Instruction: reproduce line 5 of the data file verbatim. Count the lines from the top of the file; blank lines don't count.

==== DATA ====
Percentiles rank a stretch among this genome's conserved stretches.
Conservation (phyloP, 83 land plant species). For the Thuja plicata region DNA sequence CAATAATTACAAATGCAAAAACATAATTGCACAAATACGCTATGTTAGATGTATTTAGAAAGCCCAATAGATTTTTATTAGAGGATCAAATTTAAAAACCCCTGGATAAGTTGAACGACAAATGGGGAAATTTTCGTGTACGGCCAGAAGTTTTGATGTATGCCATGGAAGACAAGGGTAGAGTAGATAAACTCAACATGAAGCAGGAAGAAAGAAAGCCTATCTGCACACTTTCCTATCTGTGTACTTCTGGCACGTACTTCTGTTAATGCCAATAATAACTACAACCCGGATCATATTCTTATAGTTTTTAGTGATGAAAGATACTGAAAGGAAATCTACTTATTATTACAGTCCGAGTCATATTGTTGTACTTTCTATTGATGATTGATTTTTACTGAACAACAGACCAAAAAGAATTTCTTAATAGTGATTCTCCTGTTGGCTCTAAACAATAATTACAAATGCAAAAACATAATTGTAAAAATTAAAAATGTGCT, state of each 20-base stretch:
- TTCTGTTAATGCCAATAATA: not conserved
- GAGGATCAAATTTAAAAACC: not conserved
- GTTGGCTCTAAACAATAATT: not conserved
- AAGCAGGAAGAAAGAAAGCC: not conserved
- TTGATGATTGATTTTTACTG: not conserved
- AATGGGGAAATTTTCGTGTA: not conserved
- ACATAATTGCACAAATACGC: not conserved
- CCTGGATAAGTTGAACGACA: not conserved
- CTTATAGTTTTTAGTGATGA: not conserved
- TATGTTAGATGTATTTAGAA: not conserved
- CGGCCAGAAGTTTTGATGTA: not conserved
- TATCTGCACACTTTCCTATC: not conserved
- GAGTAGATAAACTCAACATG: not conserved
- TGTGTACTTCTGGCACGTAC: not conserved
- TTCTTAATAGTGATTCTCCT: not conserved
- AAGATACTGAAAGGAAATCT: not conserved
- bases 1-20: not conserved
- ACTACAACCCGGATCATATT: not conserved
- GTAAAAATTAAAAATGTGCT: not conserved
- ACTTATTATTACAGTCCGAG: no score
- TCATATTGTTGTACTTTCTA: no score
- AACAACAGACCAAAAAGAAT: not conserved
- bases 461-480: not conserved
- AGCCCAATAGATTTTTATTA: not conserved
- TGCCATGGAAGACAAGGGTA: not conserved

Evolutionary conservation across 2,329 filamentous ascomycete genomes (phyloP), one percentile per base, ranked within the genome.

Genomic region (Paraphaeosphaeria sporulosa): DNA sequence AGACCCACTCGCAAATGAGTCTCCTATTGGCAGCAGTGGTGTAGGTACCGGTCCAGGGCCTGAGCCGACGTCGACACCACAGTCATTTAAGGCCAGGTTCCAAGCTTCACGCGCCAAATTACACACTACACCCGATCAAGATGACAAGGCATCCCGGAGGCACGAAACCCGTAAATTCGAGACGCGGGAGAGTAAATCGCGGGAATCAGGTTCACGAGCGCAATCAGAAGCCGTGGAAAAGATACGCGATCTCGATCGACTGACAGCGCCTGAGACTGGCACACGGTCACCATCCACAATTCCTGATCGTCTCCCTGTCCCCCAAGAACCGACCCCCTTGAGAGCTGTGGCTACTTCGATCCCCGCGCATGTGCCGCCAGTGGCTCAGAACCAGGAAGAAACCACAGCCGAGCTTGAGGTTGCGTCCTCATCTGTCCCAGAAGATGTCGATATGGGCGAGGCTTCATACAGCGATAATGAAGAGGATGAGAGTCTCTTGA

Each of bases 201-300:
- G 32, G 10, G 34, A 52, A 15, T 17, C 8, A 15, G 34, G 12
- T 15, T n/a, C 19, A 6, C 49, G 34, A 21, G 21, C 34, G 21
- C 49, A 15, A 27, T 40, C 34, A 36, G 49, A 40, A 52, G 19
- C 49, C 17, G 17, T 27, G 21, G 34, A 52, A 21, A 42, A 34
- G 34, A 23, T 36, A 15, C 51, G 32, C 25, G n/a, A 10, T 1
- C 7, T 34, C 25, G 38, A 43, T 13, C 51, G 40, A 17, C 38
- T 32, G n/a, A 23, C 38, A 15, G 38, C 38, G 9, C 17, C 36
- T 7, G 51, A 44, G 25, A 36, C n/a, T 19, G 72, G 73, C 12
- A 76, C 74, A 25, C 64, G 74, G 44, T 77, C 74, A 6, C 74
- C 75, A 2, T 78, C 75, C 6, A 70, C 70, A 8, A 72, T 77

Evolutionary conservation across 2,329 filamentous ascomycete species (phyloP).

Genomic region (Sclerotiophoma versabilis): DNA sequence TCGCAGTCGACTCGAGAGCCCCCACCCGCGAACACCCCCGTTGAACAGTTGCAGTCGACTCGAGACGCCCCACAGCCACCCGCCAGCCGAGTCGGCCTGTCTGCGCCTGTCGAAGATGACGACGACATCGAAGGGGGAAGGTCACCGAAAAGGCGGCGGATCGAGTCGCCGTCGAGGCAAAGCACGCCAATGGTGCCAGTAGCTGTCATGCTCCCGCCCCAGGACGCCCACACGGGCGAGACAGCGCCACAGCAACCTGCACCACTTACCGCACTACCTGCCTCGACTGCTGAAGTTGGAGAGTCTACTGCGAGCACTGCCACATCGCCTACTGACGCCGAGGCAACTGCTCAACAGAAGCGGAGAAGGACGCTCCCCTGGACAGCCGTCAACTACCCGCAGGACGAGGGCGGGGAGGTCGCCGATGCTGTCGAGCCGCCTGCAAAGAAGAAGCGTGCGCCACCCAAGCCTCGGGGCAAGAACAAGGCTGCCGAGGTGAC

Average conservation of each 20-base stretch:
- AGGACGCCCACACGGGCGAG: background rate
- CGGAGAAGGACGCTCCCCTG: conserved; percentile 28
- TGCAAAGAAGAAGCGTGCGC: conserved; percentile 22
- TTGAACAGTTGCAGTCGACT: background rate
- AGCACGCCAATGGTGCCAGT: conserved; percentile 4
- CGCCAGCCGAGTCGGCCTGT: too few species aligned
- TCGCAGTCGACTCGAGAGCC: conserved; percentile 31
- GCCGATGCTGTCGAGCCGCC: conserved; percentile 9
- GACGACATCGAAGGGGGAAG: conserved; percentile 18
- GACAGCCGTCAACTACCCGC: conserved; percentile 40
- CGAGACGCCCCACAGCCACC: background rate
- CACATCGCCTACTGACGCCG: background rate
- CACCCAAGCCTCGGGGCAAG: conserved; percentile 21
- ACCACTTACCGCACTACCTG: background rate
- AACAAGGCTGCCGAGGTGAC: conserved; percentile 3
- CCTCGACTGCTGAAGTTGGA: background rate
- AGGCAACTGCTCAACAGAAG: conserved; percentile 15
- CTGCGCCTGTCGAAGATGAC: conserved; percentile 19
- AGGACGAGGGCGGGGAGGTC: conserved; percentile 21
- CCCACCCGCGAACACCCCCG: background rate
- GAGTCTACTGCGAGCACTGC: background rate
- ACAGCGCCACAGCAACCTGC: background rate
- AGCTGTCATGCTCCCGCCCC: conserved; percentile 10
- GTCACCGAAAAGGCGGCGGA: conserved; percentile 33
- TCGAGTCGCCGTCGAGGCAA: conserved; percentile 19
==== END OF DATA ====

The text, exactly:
- GTTGGCTCTAAACAATAATT: not conserved